Fire and Ice: Puritan and Reformed Writings
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Last Words

A Poem inspired by the letters and last words of Samuel Rutherford, by Mrs. A. R. Cousin

The sands of time are sinking,
     The dawn of Heaven breaks,
The summer morn I've sighed for,
     The fair sweet morn awakes:
Dark, dark hath been the midnight,
     But dayspring is at hand,
And glory—glory dwelleth
     In Immanuel's land.


Letters 79, 147, 323.

Oh! well it is for ever,
     Oh! well for evermore,
My nest hung in no forest
     Of all this death-doom'd shore
Yea, let the vain world vanish,
     As from the ship the strand,
While glory—glory dwelleth
     In Immanuel's land.


Letter 4.

There the Red Rose of Sharon
     Unfolds its heartsome bloom,
And fills the air of Heaven
     With ravishing perfume:—
Oh! to behold it blossom,
     While by its fragrance fann'd,
Where glory—glory dwelleth
     In Immanuel's land.


Letters 181, 321.

The King there in His beauty,
     Without a veil, is seen:
It were a well-spent journey,
     Though seven deaths lay between.
The Lamb, with His fair army,
     Doth on Mount Zion stand,
And glory—glory dwelleth
     In Immanuel's land.


Letters 165, 284, 291, 318.

Oh! Christ He is the Fountain,
     The deep sweet well of love!
The streams on earth I've tasted,
     More deep I'll drink above:
There, to an ocean fulness,
     His mercy doth expand,
And glory—glory dwelleth
     In Immanuel's land.


Letters 288, 317

E'en Anwoth was not heaven—
     E'en preaching was not Christ
And in my sea-beat prison
     My Lord and I held tryst:
And aye my murkiest storm-cloud
     Was by a rainbow spann'd,
Caught from the glory dwelling
     In Immanuel's land.


Letters 86, 96, 225, 335.

But that He built a heaven
     Of His surpassing love,
A little New Jerusalem,
     Like to the one above,—
"Lord, take me o'er the water,"
     Had been my loud demand,
"Take me to love's own country,
     Unto Immanuel's land."


Letter 233.

But flowers need night's cool darkness,
     The moonlight and the dew;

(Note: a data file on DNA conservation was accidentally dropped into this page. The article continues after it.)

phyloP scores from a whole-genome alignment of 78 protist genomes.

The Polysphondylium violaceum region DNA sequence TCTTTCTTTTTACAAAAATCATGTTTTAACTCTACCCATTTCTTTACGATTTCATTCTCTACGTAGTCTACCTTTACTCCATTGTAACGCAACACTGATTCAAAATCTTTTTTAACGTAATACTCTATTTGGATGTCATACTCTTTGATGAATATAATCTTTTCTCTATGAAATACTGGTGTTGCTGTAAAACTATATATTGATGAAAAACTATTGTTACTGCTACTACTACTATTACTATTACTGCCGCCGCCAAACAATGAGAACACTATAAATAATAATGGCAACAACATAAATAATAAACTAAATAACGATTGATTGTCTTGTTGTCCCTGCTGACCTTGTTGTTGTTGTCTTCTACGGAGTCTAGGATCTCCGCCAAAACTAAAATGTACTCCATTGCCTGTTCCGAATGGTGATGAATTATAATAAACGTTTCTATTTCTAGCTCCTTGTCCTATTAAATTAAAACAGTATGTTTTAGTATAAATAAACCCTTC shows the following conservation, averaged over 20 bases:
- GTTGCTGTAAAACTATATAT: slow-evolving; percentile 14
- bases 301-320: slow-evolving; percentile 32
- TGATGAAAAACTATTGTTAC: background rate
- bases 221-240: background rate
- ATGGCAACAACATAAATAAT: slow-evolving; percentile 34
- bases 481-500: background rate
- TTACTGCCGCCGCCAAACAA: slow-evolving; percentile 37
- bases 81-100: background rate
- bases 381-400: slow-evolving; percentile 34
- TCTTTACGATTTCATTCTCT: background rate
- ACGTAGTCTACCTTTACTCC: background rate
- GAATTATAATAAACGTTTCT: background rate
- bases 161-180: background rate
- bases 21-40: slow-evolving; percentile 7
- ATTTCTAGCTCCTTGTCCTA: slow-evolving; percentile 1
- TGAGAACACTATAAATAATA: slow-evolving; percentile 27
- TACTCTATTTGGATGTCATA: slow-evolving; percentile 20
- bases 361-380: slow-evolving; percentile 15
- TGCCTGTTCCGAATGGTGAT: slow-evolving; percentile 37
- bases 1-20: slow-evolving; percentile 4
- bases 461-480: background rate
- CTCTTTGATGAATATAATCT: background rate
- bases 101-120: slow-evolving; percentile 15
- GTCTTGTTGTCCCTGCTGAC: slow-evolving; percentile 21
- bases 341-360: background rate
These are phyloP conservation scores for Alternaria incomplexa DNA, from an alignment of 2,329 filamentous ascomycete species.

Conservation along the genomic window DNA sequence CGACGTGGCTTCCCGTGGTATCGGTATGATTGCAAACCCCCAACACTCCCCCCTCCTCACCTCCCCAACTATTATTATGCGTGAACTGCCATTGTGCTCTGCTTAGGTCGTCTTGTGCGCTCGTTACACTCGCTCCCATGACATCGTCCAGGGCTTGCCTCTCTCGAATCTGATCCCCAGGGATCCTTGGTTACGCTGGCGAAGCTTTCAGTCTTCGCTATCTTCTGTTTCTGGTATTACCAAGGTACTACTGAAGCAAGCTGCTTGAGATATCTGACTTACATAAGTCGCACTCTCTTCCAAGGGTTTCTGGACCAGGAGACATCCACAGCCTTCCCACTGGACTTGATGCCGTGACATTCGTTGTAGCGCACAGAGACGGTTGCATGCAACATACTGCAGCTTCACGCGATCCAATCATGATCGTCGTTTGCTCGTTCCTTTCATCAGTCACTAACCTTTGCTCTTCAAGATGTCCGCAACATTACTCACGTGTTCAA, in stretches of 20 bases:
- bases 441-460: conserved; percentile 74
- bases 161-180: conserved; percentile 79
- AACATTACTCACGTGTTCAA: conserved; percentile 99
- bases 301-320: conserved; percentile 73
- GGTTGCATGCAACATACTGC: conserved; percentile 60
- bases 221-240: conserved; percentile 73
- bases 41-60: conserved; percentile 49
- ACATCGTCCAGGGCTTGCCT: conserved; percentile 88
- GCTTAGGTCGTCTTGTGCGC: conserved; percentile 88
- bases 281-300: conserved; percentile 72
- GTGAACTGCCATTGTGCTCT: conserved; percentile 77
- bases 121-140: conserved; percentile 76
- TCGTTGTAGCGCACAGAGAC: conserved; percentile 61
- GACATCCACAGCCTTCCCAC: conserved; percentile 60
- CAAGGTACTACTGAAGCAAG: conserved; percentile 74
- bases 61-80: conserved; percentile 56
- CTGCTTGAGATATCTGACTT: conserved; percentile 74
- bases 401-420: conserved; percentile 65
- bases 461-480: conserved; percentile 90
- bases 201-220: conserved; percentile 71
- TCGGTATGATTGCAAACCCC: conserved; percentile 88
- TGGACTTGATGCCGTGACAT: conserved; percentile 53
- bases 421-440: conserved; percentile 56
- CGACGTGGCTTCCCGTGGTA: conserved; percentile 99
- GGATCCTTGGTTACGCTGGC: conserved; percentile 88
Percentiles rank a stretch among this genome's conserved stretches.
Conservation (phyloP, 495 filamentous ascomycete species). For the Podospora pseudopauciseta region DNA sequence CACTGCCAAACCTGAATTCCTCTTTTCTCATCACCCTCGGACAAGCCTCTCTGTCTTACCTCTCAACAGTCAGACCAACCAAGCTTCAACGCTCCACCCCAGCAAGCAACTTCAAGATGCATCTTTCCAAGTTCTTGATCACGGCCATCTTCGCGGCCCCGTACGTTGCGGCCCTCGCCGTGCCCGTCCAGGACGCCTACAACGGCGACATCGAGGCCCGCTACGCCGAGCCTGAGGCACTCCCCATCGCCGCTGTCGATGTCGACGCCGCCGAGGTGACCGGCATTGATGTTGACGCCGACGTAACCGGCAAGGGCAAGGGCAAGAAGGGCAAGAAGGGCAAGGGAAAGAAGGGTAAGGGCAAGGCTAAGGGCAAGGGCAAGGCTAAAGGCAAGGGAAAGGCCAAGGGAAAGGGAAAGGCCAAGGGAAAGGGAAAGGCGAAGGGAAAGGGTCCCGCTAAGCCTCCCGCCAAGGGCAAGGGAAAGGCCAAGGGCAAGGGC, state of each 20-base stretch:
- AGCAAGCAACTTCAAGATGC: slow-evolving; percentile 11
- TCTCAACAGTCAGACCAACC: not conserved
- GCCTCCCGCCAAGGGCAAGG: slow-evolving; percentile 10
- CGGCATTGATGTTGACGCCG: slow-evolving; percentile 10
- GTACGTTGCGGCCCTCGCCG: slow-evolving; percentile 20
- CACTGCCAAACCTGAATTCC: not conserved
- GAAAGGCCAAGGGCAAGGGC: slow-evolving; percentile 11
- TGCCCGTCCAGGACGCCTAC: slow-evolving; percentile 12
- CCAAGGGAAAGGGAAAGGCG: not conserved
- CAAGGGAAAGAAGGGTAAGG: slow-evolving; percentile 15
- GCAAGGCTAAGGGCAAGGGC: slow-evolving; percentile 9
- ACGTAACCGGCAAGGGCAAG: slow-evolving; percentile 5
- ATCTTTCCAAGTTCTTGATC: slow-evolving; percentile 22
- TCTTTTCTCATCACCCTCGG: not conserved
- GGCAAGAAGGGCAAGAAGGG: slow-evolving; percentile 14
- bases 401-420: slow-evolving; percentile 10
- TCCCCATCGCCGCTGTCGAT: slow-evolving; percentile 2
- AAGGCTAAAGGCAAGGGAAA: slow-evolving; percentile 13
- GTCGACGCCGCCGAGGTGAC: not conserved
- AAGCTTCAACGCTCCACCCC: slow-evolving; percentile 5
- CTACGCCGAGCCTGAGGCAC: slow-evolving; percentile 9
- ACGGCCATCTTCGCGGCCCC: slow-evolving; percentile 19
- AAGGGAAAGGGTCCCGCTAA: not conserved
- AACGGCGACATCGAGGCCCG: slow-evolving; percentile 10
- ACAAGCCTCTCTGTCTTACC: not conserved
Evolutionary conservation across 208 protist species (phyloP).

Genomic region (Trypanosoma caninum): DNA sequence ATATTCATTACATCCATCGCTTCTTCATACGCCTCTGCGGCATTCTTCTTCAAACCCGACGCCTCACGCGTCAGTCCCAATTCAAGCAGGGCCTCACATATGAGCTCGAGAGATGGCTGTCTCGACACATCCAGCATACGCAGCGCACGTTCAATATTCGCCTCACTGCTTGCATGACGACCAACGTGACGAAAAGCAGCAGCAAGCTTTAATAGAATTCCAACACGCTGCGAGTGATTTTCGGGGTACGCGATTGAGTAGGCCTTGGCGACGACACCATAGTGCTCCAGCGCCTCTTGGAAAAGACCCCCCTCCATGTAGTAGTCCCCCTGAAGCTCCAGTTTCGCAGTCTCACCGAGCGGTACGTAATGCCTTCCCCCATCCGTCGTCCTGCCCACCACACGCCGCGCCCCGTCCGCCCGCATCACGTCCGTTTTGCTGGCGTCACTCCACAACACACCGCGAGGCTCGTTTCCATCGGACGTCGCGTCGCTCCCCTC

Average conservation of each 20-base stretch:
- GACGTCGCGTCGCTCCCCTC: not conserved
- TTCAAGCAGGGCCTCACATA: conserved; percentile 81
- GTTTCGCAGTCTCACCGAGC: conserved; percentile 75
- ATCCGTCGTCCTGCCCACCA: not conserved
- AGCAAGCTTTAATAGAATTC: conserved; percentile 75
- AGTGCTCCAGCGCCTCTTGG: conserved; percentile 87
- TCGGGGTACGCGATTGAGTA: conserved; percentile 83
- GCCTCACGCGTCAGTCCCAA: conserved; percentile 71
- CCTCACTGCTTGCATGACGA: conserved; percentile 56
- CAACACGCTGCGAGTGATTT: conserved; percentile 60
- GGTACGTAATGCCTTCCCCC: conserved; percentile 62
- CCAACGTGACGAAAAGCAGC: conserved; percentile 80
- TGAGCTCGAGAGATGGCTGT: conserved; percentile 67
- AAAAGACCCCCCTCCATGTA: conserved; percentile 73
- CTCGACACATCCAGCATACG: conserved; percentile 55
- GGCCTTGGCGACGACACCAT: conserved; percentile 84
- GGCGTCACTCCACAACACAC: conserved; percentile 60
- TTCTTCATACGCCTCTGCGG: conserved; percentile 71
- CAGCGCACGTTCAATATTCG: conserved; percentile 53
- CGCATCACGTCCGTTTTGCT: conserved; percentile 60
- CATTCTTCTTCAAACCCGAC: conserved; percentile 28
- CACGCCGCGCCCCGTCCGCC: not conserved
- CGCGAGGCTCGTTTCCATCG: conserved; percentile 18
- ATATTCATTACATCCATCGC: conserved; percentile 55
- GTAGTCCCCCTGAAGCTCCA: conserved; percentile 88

So Christ, from one who loved it,
     His shining oft withdrew;
And then for cause of absence,
     My troubled soul I scann'd—
But glory, shadeless, shineth
     In Immanuel's land.


Letter 234.

The little birds of Anwoth
     I used to count them blest,—
Now, beside happier altars
     I go to build my nest:
O'er these there broods no silence,
     No graves around them stand,
For glory, deathless, dwelleth
     In Immanuel's land.


Letters 92, 167, 206.

Fair Anwoth by the Solway,
     To me thou still art dear!
E'en from the verge of Heaven
     I drop for thee a tear.
Oh! if one soul from Anwoth
     Meet me at God's right hand,
My Heaven will be two Heavens,
     In Immanuel's land.


Letter 225.

I have wrestled on towards Heaven,
     'Gainst storm, and wind, and tide:—
Now, like a weary traveller,
     That leaneth on his guide,
Amid the shades of evening,
     While sinks life's ling'ring sand,
I hail the glory dawning
     From Immanuel's land.


Letters 275, 326.

Deep waters cross'd life's pathway,
     The hedge of thorns was sharp
Now these lie all behind me—
     Oh! for a well-tuned harp!
Oh! to join Halleluiah
     With yon triumphant band,
Who sing, where glory dwelleth,
     In Immanuel's land.


Letter 137.

With mercy and with judgment
     My web of time He wove,
And aye the dews of sorrow
     Were lustred with His love.
I'll bless the hand that guided,
     I'll bless the heart that plann'd,
When throned where glory dwelleth
     In Immanuel's land.


Letters 245, 295, 298.

Soon shall the cup of glory
     Wash down earth's bitterest woes,
Soon shall the desert-briar
     Break into Eden's rose:
The curse shall change to blessing—
     The name on earth that's bann'd,
Be graven on the white stone
     In Immanuel's land.


Letters 20, 295.
Rev. 2:17

Oh! I am my Belovèds,
     And my Beloved is mine!
He brings a poor vile sinner
     Into His "House of wine."
I stand upon His merit,
     I know no other stand,
Not e'en where glory dwelleth
     In Immanuel's land.


Letters 76, 116, 119, 148.

I shall sleep sound in Jesus,
     Fill'd with His likeness rise,
To live and to adore Him,
     To see Him with these eyes.
'Tween me and resurrection
     But Paradise doth stand;
Then—then for glory dwelling
     In Immanuel's land!


The Bride eyes not her garment,
     But her dear Bridegroom's face
I will not gaze at glory,
     But on my King of Grace—
Not at the crown He gifteth,
     But on His piercèd hand:—
The Lamb is all the glory
     Of Immanuel's land.


Letters 21, 168.

I have borne scorn and hatred,
     I have borne wrong and shame,
Earth's proud ones have reproach'd me,
     For Christ's thrice blessed name:—
Where God His seal set fairest
     They've stamp'd their foulest brand;
But judgment shines like noonday
     In Immanuel's land.


They've summoned me before them,
     But there I may not come,—
My Lord says, "Come up hither,"
     My Lord says, "Welcome Home!"
My kingly King, at His white throne,
     My presence doth command,
Where glory—glory dwelleth
     In Immanuel's land.


Letter 86 and Deathbed Sayings

Index to Samuel Rutherford
A Poem by Faith Cook based on Letter 131

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